As drug overdoses kill more Americans under 50 than any other cause, Senate Majority Leader Mitch McConnell and his fellow Republicans realize that cutting support for addiction treatment would look like a big mistake.
So, they may soften their cuts to Medicaid and private insurance coverage by giving states grants to combat the opioid plague, according to reports dribbling out of a small group of male GOP senators who have been meeting in secret to draft a replacement for the Affordable Care Act.
Grants are no substitute, however. Grants run out, while insurance is supposed to be there when you need it.
Republicans want to end the Medicaid expansion that increased access to addiction treatment in Kentucky like nothing ever before. As deadly and cruel as the opioid epidemic has been, the pain would be worse without the dramatic expansion in access to treatment that the ACA brought in 2014.
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Not only could more Kentuckians afford treatment, the depth and variety of treatment options multiplied because providers in public and private sectors knew there would be money to pay them.
Treatment services increased by 740 percent in Kentucky in the first 30 months of expanded Medicaid, equal to more than 40,000 treatment services a year.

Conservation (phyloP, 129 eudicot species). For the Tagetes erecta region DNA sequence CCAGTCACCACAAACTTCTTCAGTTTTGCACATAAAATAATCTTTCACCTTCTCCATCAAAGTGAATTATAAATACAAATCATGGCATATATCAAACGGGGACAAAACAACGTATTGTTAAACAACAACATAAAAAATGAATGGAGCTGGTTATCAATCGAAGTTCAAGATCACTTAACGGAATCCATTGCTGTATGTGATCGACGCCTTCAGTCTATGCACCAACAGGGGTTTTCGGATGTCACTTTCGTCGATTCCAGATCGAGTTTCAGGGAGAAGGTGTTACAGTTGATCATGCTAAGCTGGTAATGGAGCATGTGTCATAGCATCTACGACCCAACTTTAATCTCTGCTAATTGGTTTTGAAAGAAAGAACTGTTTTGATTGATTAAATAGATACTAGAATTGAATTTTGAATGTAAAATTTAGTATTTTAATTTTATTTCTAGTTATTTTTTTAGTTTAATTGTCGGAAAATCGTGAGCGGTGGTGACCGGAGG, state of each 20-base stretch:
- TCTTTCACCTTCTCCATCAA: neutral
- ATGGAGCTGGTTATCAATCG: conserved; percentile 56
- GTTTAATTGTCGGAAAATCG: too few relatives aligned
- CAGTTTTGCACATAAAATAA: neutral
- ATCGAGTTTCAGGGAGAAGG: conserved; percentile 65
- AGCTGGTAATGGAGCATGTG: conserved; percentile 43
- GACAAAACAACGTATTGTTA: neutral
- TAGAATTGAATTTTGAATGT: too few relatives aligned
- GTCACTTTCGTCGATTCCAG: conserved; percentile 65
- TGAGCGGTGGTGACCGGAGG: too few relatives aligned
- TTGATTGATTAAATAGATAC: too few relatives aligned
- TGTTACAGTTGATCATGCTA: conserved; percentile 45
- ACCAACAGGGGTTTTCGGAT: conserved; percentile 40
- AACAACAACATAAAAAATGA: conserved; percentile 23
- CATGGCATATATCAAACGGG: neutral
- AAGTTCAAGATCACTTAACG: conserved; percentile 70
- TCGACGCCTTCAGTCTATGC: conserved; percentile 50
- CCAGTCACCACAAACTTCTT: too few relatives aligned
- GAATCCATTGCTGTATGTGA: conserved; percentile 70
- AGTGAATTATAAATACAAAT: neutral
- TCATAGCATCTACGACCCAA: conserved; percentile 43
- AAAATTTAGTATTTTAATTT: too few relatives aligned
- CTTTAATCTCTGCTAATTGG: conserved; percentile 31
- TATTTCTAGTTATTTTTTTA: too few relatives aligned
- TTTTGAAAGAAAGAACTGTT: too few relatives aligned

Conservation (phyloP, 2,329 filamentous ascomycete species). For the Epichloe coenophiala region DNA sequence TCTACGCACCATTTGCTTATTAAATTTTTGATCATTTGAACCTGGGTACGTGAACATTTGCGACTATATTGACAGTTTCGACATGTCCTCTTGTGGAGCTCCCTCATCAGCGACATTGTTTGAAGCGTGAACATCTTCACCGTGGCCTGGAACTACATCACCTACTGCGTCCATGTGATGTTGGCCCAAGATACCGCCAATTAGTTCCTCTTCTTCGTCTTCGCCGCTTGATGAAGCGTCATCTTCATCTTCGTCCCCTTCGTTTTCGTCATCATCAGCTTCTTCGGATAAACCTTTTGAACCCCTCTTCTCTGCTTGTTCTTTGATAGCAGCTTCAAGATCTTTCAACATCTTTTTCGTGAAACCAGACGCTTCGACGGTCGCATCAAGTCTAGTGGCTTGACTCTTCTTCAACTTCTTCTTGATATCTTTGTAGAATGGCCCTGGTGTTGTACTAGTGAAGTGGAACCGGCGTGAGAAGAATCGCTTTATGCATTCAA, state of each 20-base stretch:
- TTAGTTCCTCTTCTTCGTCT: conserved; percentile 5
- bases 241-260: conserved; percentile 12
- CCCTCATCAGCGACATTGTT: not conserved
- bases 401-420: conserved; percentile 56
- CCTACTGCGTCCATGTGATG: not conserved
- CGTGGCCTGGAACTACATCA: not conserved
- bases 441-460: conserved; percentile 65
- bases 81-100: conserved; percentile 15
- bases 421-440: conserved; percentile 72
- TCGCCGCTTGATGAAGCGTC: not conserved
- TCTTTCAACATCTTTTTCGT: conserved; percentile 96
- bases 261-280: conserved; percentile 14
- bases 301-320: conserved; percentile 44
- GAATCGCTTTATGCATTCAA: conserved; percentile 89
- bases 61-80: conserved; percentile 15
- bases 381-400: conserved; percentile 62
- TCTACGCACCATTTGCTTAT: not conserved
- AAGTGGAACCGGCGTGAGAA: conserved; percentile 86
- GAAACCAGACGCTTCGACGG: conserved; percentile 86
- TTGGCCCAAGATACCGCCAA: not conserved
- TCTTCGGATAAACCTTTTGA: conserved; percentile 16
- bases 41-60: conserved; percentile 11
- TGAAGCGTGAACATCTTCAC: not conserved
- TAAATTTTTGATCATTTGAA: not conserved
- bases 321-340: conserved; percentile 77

Also, insurers were required to cover addiction treatment. Before the ACA, 34 percent of individual policies failed to pay for treating drug use disorders. Republicans seem determined to again let insurers deny treatment for addiction and other diseases.
McConnell reportedly wants a vote by July 4 on a bill that would harm millions of Americans, and he wants it without public discussion.
Not only is the public being excluded from having input or being part of the debate, so are most of the Republicans and all of the Democrats in the Senate. The health-care bill is being kept under such tight wraps that Sen. Rand Paul quipped to an NBC News crew that if it scored a draft, “will you send me a copy?”
McConnell is hoping that by limiting public scrutiny he can limit damage to Republicans seeking re-election next year. A recent poll found that only 8 percent of Americans think the Senate should pass the House plan, the one that President Donald Trump celebrated in May but last week called “mean.”
During his campaign, Trump promised to end the opioid crisis and said no one would lose health coverage.
While McConnell worries about survival of his Republican majority, many of his constituents worry about survival. They worry about keeping their addicted sons, daughters, spouses and parents alive. Kentucky tied Ohio for the nation’s third highest rate of overdose deaths in 2015, the latest year for which official numbers are available.
The addiction epidemic is fueling other crises. Kentucky had the highest rate of new hepatitis C infections from 2008 to 2015 and because of intravenous drug use is at risk of an HIV outbreak.
A quarter of Kentucky adults say they know someone who has abused prescription pain medicine and 16 percent know someone who is using heroin. Adults who can’t work because of drug use leave families in need.
Public health commissioner Dr. Hiram Polk Jr. calls drug use disorders Kentucky’s “number one public health crisis.”
It’s no time to gut the expanded treatment that is the only lifeline for so many Kentuckians.